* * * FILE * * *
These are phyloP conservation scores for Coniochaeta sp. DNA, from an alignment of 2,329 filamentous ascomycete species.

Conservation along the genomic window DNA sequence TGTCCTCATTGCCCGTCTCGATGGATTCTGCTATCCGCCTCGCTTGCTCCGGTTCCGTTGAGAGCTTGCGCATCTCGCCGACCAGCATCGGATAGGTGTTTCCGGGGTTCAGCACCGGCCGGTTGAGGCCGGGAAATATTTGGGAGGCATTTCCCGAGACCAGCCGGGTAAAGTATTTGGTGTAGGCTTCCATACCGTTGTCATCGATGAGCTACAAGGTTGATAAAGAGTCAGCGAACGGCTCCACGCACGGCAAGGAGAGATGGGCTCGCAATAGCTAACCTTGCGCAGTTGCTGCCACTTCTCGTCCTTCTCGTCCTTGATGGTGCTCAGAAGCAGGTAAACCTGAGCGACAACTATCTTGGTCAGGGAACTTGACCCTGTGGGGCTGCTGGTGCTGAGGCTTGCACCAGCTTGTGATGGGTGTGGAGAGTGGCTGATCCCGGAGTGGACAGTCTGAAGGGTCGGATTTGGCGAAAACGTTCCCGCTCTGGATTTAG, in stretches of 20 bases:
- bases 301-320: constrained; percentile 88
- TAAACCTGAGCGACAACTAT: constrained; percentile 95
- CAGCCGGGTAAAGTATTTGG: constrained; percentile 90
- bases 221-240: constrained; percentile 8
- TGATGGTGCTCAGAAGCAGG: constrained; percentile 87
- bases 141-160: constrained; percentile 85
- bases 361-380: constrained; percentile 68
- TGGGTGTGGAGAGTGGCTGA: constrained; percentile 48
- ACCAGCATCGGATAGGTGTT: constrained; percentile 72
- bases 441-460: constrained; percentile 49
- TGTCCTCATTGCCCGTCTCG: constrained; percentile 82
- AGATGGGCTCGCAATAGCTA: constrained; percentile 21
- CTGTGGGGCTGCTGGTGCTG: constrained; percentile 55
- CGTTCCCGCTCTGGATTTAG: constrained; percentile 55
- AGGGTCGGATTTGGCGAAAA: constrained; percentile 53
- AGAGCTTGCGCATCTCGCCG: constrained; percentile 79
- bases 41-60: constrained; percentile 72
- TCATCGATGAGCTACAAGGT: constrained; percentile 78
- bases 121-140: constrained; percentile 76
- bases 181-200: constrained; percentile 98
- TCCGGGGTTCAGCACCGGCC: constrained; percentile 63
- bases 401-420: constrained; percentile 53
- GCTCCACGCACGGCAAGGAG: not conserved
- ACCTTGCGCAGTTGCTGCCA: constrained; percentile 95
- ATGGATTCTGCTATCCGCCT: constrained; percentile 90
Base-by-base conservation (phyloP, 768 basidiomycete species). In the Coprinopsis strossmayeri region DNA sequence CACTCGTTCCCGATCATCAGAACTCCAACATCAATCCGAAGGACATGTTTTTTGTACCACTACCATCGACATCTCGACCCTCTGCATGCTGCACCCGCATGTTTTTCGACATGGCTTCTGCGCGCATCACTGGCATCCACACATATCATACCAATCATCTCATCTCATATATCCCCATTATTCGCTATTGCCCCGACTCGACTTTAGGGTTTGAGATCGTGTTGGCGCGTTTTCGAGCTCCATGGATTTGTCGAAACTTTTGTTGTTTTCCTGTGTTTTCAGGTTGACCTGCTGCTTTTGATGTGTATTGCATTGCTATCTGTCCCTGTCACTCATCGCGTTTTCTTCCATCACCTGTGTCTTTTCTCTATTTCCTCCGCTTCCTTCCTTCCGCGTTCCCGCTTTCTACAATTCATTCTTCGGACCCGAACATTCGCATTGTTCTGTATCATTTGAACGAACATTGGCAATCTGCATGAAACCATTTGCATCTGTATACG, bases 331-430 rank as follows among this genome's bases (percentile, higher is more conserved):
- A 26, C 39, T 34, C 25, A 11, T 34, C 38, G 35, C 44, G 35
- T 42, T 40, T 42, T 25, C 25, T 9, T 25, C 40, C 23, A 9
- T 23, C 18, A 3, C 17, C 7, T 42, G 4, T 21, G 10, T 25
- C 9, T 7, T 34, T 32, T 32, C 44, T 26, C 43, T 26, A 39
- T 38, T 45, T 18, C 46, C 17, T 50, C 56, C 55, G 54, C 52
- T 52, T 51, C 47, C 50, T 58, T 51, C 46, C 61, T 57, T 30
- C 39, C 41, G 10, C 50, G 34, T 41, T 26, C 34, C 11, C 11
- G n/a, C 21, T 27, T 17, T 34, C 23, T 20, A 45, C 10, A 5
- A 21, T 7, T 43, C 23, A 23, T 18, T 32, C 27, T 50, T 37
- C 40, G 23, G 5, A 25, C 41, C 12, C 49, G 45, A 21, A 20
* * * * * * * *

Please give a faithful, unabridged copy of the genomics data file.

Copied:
These are phyloP conservation scores for Coniochaeta sp. DNA, from an alignment of 2,329 filamentous ascomycete species.

Conservation along the genomic window DNA sequence TGTCCTCATTGCCCGTCTCGATGGATTCTGCTATCCGCCTCGCTTGCTCCGGTTCCGTTGAGAGCTTGCGCATCTCGCCGACCAGCATCGGATAGGTGTTTCCGGGGTTCAGCACCGGCCGGTTGAGGCCGGGAAATATTTGGGAGGCATTTCCCGAGACCAGCCGGGTAAAGTATTTGGTGTAGGCTTCCATACCGTTGTCATCGATGAGCTACAAGGTTGATAAAGAGTCAGCGAACGGCTCCACGCACGGCAAGGAGAGATGGGCTCGCAATAGCTAACCTTGCGCAGTTGCTGCCACTTCTCGTCCTTCTCGTCCTTGATGGTGCTCAGAAGCAGGTAAACCTGAGCGACAACTATCTTGGTCAGGGAACTTGACCCTGTGGGGCTGCTGGTGCTGAGGCTTGCACCAGCTTGTGATGGGTGTGGAGAGTGGCTGATCCCGGAGTGGACAGTCTGAAGGGTCGGATTTGGCGAAAACGTTCCCGCTCTGGATTTAG, in stretches of 20 bases:
- bases 301-320: constrained; percentile 88
- TAAACCTGAGCGACAACTAT: constrained; percentile 95
- CAGCCGGGTAAAGTATTTGG: constrained; percentile 90
- bases 221-240: constrained; percentile 8
- TGATGGTGCTCAGAAGCAGG: constrained; percentile 87
- bases 141-160: constrained; percentile 85
- bases 361-380: constrained; percentile 68
- TGGGTGTGGAGAGTGGCTGA: constrained; percentile 48
- ACCAGCATCGGATAGGTGTT: constrained; percentile 72
- bases 441-460: constrained; percentile 49
- TGTCCTCATTGCCCGTCTCG: constrained; percentile 82
- AGATGGGCTCGCAATAGCTA: constrained; percentile 21
- CTGTGGGGCTGCTGGTGCTG: constrained; percentile 55
- CGTTCCCGCTCTGGATTTAG: constrained; percentile 55
- AGGGTCGGATTTGGCGAAAA: constrained; percentile 53
- AGAGCTTGCGCATCTCGCCG: constrained; percentile 79
- bases 41-60: constrained; percentile 72
- TCATCGATGAGCTACAAGGT: constrained; percentile 78
- bases 121-140: constrained; percentile 76
- bases 181-200: constrained; percentile 98
- TCCGGGGTTCAGCACCGGCC: constrained; percentile 63
- bases 401-420: constrained; percentile 53
- GCTCCACGCACGGCAAGGAG: not conserved
- ACCTTGCGCAGTTGCTGCCA: constrained; percentile 95
- ATGGATTCTGCTATCCGCCT: constrained; percentile 90
Base-by-base conservation (phyloP, 768 basidiomycete species). In the Coprinopsis strossmayeri region DNA sequence CACTCGTTCCCGATCATCAGAACTCCAACATCAATCCGAAGGACATGTTTTTTGTACCACTACCATCGACATCTCGACCCTCTGCATGCTGCACCCGCATGTTTTTCGACATGGCTTCTGCGCGCATCACTGGCATCCACACATATCATACCAATCATCTCATCTCATATATCCCCATTATTCGCTATTGCCCCGACTCGACTTTAGGGTTTGAGATCGTGTTGGCGCGTTTTCGAGCTCCATGGATTTGTCGAAACTTTTGTTGTTTTCCTGTGTTTTCAGGTTGACCTGCTGCTTTTGATGTGTATTGCATTGCTATCTGTCCCTGTCACTCATCGCGTTTTCTTCCATCACCTGTGTCTTTTCTCTATTTCCTCCGCTTCCTTCCTTCCGCGTTCCCGCTTTCTACAATTCATTCTTCGGACCCGAACATTCGCATTGTTCTGTATCATTTGAACGAACATTGGCAATCTGCATGAAACCATTTGCATCTGTATACG, bases 331-430 rank as follows among this genome's bases (percentile, higher is more conserved):
- A 26, C 39, T 34, C 25, A 11, T 34, C 38, G 35, C 44, G 35
- T 42, T 40, T 42, T 25, C 25, T 9, T 25, C 40, C 23, A 9
- T 23, C 18, A 3, C 17, C 7, T 42, G 4, T 21, G 10, T 25
- C 9, T 7, T 34, T 32, T 32, C 44, T 26, C 43, T 26, A 39
- T 38, T 45, T 18, C 46, C 17, T 50, C 56, C 55, G 54, C 52
- T 52, T 51, C 47, C 50, T 58, T 51, C 46, C 61, T 57, T 30
- C 39, C 41, G 10, C 50, G 34, T 41, T 26, C 34, C 11, C 11
- G n/a, C 21, T 27, T 17, T 34, C 23, T 20, A 45, C 10, A 5
- A 21, T 7, T 43, C 23, A 23, T 18, T 32, C 27, T 50, T 37
- C 40, G 23, G 5, A 25, C 41, C 12, C 49, G 45, A 21, A 20